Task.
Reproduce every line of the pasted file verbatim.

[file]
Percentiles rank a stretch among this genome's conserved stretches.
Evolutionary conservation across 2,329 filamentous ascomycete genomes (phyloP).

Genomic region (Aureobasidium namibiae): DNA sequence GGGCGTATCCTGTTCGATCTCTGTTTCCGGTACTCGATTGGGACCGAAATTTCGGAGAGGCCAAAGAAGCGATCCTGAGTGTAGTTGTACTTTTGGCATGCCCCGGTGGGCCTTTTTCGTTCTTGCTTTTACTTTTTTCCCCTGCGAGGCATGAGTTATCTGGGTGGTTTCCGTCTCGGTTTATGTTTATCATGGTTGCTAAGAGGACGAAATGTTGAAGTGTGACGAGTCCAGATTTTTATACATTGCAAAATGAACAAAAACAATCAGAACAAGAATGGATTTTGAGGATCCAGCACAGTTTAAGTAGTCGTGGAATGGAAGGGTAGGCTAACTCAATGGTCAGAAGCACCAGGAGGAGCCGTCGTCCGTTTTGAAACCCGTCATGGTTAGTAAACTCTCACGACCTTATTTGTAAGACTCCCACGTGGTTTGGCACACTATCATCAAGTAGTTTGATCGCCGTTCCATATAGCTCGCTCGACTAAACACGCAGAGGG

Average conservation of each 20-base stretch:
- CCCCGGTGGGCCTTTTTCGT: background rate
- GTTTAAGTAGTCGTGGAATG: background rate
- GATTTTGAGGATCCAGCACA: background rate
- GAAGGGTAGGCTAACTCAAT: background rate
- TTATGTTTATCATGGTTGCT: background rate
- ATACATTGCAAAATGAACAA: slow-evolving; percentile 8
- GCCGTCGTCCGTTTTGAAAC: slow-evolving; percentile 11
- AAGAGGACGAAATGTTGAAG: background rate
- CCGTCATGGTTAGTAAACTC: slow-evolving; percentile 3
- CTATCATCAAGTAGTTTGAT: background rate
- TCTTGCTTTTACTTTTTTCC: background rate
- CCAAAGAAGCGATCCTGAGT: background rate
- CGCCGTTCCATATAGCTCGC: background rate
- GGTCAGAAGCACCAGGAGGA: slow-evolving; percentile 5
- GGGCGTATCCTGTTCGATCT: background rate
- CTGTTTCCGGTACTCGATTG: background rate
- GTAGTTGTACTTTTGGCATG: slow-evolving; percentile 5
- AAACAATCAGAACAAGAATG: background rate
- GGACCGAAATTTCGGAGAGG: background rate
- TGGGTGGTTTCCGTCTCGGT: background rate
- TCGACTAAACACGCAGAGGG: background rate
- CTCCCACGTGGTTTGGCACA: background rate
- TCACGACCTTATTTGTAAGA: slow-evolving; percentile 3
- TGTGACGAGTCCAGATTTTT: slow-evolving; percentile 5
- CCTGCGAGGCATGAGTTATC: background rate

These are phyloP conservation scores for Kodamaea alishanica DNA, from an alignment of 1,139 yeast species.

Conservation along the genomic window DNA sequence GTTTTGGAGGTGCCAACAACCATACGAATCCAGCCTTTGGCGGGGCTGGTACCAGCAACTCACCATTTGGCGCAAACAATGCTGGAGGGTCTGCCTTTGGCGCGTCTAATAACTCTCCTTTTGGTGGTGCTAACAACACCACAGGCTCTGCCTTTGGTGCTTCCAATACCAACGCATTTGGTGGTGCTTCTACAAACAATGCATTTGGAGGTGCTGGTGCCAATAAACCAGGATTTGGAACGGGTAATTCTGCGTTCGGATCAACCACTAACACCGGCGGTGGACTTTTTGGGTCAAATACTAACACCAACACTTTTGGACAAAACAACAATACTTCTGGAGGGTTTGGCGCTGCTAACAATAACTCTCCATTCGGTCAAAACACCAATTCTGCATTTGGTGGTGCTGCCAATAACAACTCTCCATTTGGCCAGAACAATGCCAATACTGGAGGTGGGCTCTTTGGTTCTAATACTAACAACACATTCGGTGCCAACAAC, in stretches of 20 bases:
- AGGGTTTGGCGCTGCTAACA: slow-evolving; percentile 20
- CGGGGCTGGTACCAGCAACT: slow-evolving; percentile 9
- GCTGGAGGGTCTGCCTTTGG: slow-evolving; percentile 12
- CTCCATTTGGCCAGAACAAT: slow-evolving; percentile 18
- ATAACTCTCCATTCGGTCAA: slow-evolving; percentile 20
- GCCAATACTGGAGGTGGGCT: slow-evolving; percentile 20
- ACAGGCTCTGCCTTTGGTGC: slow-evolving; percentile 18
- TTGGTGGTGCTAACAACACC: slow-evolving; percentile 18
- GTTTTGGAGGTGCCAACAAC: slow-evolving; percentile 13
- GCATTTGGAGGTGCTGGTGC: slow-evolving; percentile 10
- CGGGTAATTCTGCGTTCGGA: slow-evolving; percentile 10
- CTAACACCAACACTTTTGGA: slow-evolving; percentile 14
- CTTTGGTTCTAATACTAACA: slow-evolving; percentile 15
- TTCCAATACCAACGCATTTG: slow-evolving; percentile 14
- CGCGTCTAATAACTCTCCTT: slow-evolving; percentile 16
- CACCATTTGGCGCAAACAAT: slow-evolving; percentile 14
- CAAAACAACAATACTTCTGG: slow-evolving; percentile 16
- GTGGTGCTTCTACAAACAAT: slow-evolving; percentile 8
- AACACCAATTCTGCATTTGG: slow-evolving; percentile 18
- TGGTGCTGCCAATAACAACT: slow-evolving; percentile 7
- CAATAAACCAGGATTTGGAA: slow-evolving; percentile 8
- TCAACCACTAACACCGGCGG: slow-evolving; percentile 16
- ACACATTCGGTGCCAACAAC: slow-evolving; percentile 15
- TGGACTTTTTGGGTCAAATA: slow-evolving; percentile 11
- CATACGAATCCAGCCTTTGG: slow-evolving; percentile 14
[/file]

Percentiles rank a stretch among this genome's conserved stretches.
Evolutionary conservation across 2,329 filamentous ascomycete genomes (phyloP).

Genomic region (Aureobasidium namibiae): DNA sequence GGGCGTATCCTGTTCGATCTCTGTTTCCGGTACTCGATTGGGACCGAAATTTCGGAGAGGCCAAAGAAGCGATCCTGAGTGTAGTTGTACTTTTGGCATGCCCCGGTGGGCCTTTTTCGTTCTTGCTTTTACTTTTTTCCCCTGCGAGGCATGAGTTATCTGGGTGGTTTCCGTCTCGGTTTATGTTTATCATGGTTGCTAAGAGGACGAAATGTTGAAGTGTGACGAGTCCAGATTTTTATACATTGCAAAATGAACAAAAACAATCAGAACAAGAATGGATTTTGAGGATCCAGCACAGTTTAAGTAGTCGTGGAATGGAAGGGTAGGCTAACTCAATGGTCAGAAGCACCAGGAGGAGCCGTCGTCCGTTTTGAAACCCGTCATGGTTAGTAAACTCTCACGACCTTATTTGTAAGACTCCCACGTGGTTTGGCACACTATCATCAAGTAGTTTGATCGCCGTTCCATATAGCTCGCTCGACTAAACACGCAGAGGG

Average conservation of each 20-base stretch:
- CCCCGGTGGGCCTTTTTCGT: background rate
- GTTTAAGTAGTCGTGGAATG: background rate
- GATTTTGAGGATCCAGCACA: background rate
- GAAGGGTAGGCTAACTCAAT: background rate
- TTATGTTTATCATGGTTGCT: background rate
- ATACATTGCAAAATGAACAA: slow-evolving; percentile 8
- GCCGTCGTCCGTTTTGAAAC: slow-evolving; percentile 11
- AAGAGGACGAAATGTTGAAG: background rate
- CCGTCATGGTTAGTAAACTC: slow-evolving; percentile 3
- CTATCATCAAGTAGTTTGAT: background rate
- TCTTGCTTTTACTTTTTTCC: background rate
- CCAAAGAAGCGATCCTGAGT: background rate
- CGCCGTTCCATATAGCTCGC: background rate
- GGTCAGAAGCACCAGGAGGA: slow-evolving; percentile 5
- GGGCGTATCCTGTTCGATCT: background rate
- CTGTTTCCGGTACTCGATTG: background rate
- GTAGTTGTACTTTTGGCATG: slow-evolving; percentile 5
- AAACAATCAGAACAAGAATG: background rate
- GGACCGAAATTTCGGAGAGG: background rate
- TGGGTGGTTTCCGTCTCGGT: background rate
- TCGACTAAACACGCAGAGGG: background rate
- CTCCCACGTGGTTTGGCACA: background rate
- TCACGACCTTATTTGTAAGA: slow-evolving; percentile 3
- TGTGACGAGTCCAGATTTTT: slow-evolving; percentile 5
- CCTGCGAGGCATGAGTTATC: background rate

These are phyloP conservation scores for Kodamaea alishanica DNA, from an alignment of 1,139 yeast species.

Conservation along the genomic window DNA sequence GTTTTGGAGGTGCCAACAACCATACGAATCCAGCCTTTGGCGGGGCTGGTACCAGCAACTCACCATTTGGCGCAAACAATGCTGGAGGGTCTGCCTTTGGCGCGTCTAATAACTCTCCTTTTGGTGGTGCTAACAACACCACAGGCTCTGCCTTTGGTGCTTCCAATACCAACGCATTTGGTGGTGCTTCTACAAACAATGCATTTGGAGGTGCTGGTGCCAATAAACCAGGATTTGGAACGGGTAATTCTGCGTTCGGATCAACCACTAACACCGGCGGTGGACTTTTTGGGTCAAATACTAACACCAACACTTTTGGACAAAACAACAATACTTCTGGAGGGTTTGGCGCTGCTAACAATAACTCTCCATTCGGTCAAAACACCAATTCTGCATTTGGTGGTGCTGCCAATAACAACTCTCCATTTGGCCAGAACAATGCCAATACTGGAGGTGGGCTCTTTGGTTCTAATACTAACAACACATTCGGTGCCAACAAC, in stretches of 20 bases:
- AGGGTTTGGCGCTGCTAACA: slow-evolving; percentile 20
- CGGGGCTGGTACCAGCAACT: slow-evolving; percentile 9
- GCTGGAGGGTCTGCCTTTGG: slow-evolving; percentile 12
- CTCCATTTGGCCAGAACAAT: slow-evolving; percentile 18
- ATAACTCTCCATTCGGTCAA: slow-evolving; percentile 20
- GCCAATACTGGAGGTGGGCT: slow-evolving; percentile 20
- ACAGGCTCTGCCTTTGGTGC: slow-evolving; percentile 18
- TTGGTGGTGCTAACAACACC: slow-evolving; percentile 18
- GTTTTGGAGGTGCCAACAAC: slow-evolving; percentile 13
- GCATTTGGAGGTGCTGGTGC: slow-evolving; percentile 10
- CGGGTAATTCTGCGTTCGGA: slow-evolving; percentile 10
- CTAACACCAACACTTTTGGA: slow-evolving; percentile 14
- CTTTGGTTCTAATACTAACA: slow-evolving; percentile 15
- TTCCAATACCAACGCATTTG: slow-evolving; percentile 14
- CGCGTCTAATAACTCTCCTT: slow-evolving; percentile 16
- CACCATTTGGCGCAAACAAT: slow-evolving; percentile 14
- CAAAACAACAATACTTCTGG: slow-evolving; percentile 16
- GTGGTGCTTCTACAAACAAT: slow-evolving; percentile 8
- AACACCAATTCTGCATTTGG: slow-evolving; percentile 18
- TGGTGCTGCCAATAACAACT: slow-evolving; percentile 7
- CAATAAACCAGGATTTGGAA: slow-evolving; percentile 8
- TCAACCACTAACACCGGCGG: slow-evolving; percentile 16
- ACACATTCGGTGCCAACAAC: slow-evolving; percentile 15
- TGGACTTTTTGGGTCAAATA: slow-evolving; percentile 11
- CATACGAATCCAGCCTTTGG: slow-evolving; percentile 14